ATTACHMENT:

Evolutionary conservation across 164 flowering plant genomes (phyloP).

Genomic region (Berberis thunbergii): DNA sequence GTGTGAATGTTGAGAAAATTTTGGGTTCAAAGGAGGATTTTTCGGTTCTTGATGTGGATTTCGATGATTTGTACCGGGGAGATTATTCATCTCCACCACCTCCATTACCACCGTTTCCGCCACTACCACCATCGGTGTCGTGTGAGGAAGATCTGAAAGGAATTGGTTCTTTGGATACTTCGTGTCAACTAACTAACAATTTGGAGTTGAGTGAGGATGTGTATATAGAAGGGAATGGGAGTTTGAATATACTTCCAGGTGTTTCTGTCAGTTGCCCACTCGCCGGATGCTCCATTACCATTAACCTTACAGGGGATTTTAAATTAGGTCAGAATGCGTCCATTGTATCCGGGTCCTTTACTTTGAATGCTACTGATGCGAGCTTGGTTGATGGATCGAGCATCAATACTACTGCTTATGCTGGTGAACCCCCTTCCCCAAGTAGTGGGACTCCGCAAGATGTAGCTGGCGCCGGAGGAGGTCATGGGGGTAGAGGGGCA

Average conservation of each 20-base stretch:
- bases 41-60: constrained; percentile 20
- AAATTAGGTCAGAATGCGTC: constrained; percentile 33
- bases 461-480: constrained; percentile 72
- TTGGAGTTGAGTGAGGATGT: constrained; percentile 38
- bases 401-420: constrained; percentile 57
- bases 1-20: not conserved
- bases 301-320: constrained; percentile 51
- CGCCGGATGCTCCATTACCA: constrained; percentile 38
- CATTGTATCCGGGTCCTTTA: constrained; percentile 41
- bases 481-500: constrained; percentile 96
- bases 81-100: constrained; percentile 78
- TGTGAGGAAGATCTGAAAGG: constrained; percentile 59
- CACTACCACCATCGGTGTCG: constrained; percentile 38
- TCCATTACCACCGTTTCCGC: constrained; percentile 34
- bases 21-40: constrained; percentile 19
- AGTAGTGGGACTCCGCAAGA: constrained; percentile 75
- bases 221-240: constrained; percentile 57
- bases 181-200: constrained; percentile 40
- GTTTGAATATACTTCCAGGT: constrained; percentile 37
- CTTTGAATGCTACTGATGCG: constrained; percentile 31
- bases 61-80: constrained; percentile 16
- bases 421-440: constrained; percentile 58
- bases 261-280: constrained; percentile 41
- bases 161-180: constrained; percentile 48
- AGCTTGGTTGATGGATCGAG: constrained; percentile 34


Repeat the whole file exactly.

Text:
Evolutionary conservation across 164 flowering plant genomes (phyloP).

Genomic region (Berberis thunbergii): DNA sequence GTGTGAATGTTGAGAAAATTTTGGGTTCAAAGGAGGATTTTTCGGTTCTTGATGTGGATTTCGATGATTTGTACCGGGGAGATTATTCATCTCCACCACCTCCATTACCACCGTTTCCGCCACTACCACCATCGGTGTCGTGTGAGGAAGATCTGAAAGGAATTGGTTCTTTGGATACTTCGTGTCAACTAACTAACAATTTGGAGTTGAGTGAGGATGTGTATATAGAAGGGAATGGGAGTTTGAATATACTTCCAGGTGTTTCTGTCAGTTGCCCACTCGCCGGATGCTCCATTACCATTAACCTTACAGGGGATTTTAAATTAGGTCAGAATGCGTCCATTGTATCCGGGTCCTTTACTTTGAATGCTACTGATGCGAGCTTGGTTGATGGATCGAGCATCAATACTACTGCTTATGCTGGTGAACCCCCTTCCCCAAGTAGTGGGACTCCGCAAGATGTAGCTGGCGCCGGAGGAGGTCATGGGGGTAGAGGGGCA

Average conservation of each 20-base stretch:
- bases 41-60: constrained; percentile 20
- AAATTAGGTCAGAATGCGTC: constrained; percentile 33
- bases 461-480: constrained; percentile 72
- TTGGAGTTGAGTGAGGATGT: constrained; percentile 38
- bases 401-420: constrained; percentile 57
- bases 1-20: not conserved
- bases 301-320: constrained; percentile 51
- CGCCGGATGCTCCATTACCA: constrained; percentile 38
- CATTGTATCCGGGTCCTTTA: constrained; percentile 41
- bases 481-500: constrained; percentile 96
- bases 81-100: constrained; percentile 78
- TGTGAGGAAGATCTGAAAGG: constrained; percentile 59
- CACTACCACCATCGGTGTCG: constrained; percentile 38
- TCCATTACCACCGTTTCCGC: constrained; percentile 34
- bases 21-40: constrained; percentile 19
- AGTAGTGGGACTCCGCAAGA: constrained; percentile 75
- bases 221-240: constrained; percentile 57
- bases 181-200: constrained; percentile 40
- GTTTGAATATACTTCCAGGT: constrained; percentile 37
- CTTTGAATGCTACTGATGCG: constrained; percentile 31
- bases 61-80: constrained; percentile 16
- bases 421-440: constrained; percentile 58
- bases 261-280: constrained; percentile 41
- bases 161-180: constrained; percentile 48
- AGCTTGGTTGATGGATCGAG: constrained; percentile 34